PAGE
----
Last week I had an interesting conversation with a salesperson who called on my office. Once she found out what I do for a living, she quickly told me about her daughter, who has been enrolled in martial arts for the last five years. Her daughter is close to earning her junior black belt, and the mother just went on and on about all the benefits of martial arts for kids.
Her only gripe? That the instructors would often promote students whose skills and knowledge were grossly inferior to their peers, out of an apparent profit motivation. She said it was obvious they “wanted to move the kids up so they could keep making money off them.”
Trade A Legacy For A Lexus? Not Me…
In my schools (where we teach a curriculum that is old school martial arts combined with modern self-defense) the average time is 4.5 years to 1st dan black belt.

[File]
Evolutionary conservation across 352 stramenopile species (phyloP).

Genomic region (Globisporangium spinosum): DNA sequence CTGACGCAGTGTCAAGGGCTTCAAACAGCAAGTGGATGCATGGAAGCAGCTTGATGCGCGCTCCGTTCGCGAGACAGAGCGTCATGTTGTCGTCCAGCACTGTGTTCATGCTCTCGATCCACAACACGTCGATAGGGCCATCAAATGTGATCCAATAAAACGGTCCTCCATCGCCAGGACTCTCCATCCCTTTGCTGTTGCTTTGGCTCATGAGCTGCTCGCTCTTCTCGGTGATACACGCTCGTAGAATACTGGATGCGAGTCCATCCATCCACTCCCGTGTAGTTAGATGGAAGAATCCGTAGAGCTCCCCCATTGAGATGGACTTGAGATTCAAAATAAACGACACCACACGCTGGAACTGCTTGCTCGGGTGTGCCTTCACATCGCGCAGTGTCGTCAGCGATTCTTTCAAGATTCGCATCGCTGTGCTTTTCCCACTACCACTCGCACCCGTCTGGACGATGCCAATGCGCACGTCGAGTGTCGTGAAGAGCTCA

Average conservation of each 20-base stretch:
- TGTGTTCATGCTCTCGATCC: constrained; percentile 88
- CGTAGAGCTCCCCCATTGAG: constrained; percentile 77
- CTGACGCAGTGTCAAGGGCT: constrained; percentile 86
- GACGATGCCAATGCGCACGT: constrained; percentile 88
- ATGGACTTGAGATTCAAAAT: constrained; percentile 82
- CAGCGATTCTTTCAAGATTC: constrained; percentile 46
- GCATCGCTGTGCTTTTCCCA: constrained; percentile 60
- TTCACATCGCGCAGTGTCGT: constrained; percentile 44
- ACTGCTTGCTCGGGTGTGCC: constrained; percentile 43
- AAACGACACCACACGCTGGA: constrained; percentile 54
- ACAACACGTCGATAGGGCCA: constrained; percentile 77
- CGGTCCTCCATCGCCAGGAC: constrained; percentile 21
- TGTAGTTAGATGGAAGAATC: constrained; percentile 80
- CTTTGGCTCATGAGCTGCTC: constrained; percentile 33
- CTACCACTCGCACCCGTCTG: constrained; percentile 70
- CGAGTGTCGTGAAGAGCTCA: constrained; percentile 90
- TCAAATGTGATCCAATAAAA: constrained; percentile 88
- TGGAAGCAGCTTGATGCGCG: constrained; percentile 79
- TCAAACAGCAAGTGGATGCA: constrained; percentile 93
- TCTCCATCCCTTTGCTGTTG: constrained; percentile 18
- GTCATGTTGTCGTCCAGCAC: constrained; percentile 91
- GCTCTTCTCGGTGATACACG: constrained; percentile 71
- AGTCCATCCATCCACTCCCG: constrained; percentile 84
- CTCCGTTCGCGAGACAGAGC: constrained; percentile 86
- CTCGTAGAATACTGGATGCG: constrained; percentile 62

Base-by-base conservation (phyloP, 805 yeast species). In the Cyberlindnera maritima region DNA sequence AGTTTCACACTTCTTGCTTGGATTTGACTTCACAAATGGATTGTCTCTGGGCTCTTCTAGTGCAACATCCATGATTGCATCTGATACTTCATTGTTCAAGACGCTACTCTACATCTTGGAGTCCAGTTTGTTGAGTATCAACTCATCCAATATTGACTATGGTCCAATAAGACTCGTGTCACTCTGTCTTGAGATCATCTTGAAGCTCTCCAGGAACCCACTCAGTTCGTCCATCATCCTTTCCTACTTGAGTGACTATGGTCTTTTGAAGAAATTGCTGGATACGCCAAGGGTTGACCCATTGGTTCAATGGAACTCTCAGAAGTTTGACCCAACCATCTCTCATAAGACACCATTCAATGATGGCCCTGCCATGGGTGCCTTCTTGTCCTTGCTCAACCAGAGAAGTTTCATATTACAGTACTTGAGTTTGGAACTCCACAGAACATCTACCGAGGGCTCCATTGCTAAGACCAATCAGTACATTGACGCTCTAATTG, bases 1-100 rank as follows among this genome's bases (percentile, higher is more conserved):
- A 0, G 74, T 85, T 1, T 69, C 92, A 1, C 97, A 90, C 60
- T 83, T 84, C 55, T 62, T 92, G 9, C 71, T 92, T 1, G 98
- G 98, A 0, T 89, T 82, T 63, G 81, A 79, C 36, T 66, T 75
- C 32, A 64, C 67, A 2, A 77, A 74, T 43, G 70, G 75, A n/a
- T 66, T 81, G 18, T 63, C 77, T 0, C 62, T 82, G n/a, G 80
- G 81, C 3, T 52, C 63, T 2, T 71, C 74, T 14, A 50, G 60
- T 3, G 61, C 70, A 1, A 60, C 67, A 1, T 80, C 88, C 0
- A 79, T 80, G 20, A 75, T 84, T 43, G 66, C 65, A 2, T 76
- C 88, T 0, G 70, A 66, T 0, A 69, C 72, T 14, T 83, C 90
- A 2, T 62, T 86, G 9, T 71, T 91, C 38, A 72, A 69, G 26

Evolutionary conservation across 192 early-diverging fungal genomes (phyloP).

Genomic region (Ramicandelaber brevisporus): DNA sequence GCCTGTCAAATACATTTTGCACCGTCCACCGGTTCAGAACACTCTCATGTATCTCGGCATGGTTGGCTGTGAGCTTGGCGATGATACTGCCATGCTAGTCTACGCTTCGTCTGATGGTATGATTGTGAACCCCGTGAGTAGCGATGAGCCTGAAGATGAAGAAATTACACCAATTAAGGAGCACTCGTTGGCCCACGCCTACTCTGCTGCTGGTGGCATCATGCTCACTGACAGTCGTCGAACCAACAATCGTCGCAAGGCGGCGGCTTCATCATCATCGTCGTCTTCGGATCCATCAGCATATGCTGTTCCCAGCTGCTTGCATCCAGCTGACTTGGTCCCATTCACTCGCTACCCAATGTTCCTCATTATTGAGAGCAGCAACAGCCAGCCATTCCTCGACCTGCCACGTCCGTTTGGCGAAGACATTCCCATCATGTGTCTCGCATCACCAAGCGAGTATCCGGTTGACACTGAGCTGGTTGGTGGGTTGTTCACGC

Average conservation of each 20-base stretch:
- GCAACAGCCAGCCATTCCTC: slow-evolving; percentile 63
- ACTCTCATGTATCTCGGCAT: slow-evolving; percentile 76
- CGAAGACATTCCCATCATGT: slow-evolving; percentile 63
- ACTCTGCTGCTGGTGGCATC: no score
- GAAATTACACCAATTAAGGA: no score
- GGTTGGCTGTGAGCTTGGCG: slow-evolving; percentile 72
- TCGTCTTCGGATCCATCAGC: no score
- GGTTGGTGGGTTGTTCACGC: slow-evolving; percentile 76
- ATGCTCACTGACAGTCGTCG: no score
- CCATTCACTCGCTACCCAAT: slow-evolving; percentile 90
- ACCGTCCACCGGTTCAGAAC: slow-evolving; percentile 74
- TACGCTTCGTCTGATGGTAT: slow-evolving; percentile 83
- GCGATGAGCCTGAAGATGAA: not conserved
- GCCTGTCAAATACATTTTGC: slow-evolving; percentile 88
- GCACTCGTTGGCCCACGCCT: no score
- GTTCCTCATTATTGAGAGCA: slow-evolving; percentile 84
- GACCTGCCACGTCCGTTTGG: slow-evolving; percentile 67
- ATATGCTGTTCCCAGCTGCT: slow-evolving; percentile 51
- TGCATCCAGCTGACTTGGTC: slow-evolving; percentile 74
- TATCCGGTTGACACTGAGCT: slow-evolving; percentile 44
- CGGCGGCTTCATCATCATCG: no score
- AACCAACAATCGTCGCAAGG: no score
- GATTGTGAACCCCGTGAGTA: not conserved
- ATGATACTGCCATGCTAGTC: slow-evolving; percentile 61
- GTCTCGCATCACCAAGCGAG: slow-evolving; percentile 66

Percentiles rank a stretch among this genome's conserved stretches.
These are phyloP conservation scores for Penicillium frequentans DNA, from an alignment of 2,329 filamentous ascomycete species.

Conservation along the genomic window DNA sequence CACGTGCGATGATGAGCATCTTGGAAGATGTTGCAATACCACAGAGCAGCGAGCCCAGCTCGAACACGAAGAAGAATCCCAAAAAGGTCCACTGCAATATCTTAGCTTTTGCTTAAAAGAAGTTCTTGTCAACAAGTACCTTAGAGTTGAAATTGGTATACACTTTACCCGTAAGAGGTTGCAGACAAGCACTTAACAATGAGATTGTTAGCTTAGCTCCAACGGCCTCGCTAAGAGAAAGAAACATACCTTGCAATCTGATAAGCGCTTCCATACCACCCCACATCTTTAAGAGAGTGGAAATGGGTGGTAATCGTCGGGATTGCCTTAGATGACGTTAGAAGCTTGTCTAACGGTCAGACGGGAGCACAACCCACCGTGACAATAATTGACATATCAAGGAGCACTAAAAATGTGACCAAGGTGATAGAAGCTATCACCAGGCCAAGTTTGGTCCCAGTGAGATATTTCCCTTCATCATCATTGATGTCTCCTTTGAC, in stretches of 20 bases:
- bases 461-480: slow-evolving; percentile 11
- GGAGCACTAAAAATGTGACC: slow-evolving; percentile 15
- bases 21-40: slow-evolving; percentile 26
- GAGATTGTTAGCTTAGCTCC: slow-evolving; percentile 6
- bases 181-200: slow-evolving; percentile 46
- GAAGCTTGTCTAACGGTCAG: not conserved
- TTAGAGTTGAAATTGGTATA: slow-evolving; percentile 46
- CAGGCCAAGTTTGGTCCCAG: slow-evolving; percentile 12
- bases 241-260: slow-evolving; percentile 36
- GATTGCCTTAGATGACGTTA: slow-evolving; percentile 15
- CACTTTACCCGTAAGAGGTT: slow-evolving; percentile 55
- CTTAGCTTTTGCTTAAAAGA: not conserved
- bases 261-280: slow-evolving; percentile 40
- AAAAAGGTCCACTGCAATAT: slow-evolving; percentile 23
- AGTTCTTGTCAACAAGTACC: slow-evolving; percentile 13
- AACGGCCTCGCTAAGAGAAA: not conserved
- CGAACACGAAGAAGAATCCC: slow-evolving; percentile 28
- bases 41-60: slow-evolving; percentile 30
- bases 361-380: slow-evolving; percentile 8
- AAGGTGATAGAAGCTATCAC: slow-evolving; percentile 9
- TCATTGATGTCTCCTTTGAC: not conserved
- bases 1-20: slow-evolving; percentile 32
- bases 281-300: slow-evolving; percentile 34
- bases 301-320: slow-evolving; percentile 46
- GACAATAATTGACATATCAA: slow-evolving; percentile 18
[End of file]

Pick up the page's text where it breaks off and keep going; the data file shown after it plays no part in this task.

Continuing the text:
For kids, it can take longer depending on at what age they enrolled. Younger kids just move slower through the junior ranks. Older kids sometimes move faster. And, we don’t give kids black belts – they get a half-black “junior black belt” in my schools.
Of course, teens and adults can do it in three years, if they’re dedicated. It’s only happened once so far, though. And, I’ll be honest – I simply don’t turn out a whole lot of black belts.
That’s for good reason. You see, I have a philosophy that not everyone is meant to be a black belt. That doesn’t preclude anyone from achieving it in my schools – far from it. However, few people will stick around and pay the price for earning a black belt from me, because my standards are so high.